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How We Can Teach Our Children Mindfulness

child sitting

“Mindfulness is not hitting someone in the mouth.”

Those were the words of an 11-year-old boy who had just completed a five-week mindfulness-training program at his school, as reported by The New York Times. It’s a simple statement, but it speaks to several of the emotional and psychological benefits of mindfulness training, including increased patience and frustration tolerance, and the ability to stay calm in the midst of challenging situations and intense emotions.

What parent doesn’t want our child to use her words instead of throw a tantrum or take a deep breath instead of smash a toy? The reality is that our children will get better at these skills, but it’s a life-long learning process. (I started meditating at age 35 because I wanted to yell less!) The good news is that we can start to teach our children these skills now — as evidenced by the words of that 11 year-old boy — and there is a lot of research and information about how to do it.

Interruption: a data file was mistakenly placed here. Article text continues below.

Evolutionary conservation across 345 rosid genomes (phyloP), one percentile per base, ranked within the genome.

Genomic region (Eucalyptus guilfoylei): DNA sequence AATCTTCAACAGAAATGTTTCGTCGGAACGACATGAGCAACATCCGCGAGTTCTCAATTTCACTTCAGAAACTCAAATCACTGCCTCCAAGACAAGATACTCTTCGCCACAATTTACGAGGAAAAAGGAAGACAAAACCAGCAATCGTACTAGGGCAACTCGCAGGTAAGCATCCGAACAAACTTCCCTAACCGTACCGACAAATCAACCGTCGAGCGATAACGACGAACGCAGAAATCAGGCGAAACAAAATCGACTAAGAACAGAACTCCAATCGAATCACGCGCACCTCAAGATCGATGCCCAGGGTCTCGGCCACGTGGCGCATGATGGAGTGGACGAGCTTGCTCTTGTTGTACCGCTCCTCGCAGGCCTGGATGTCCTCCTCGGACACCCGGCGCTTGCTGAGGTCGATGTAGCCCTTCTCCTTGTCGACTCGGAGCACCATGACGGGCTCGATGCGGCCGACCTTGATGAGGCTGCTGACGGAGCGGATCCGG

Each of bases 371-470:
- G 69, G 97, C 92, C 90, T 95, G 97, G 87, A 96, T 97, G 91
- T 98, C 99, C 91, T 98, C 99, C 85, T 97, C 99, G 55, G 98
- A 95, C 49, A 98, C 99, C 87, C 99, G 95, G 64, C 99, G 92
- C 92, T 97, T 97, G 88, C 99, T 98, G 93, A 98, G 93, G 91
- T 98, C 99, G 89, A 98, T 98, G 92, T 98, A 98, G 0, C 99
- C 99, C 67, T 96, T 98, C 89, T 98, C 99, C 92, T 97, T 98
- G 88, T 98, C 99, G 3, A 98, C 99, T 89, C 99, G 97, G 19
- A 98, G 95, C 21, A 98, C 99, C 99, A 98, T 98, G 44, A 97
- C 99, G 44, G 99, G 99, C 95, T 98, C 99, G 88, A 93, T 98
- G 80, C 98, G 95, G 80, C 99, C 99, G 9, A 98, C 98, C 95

You can read my suggestions for introducing our children to mindfulness over on the Huffington Post Stress-Less Parenting page.

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How We Can Teach Our Children Mindfulness

Carla Naumburg

Carla Naumburg, PhD, is writer, speaker, and clinical social worker. She is currently working on her third book, How to Stop Losing Your Sh*t at Your Kids (Workman, forthcoming). You can read more about her work at

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APA Reference
Naumburg, C. (2013). How We Can Teach Our Children Mindfulness. Psych Central. Retrieved on October 23, 2018, from


Last updated: 13 Sep 2013
Last reviewed: By John M. Grohol, Psy.D. on 13 Sep 2013
Published on All rights reserved.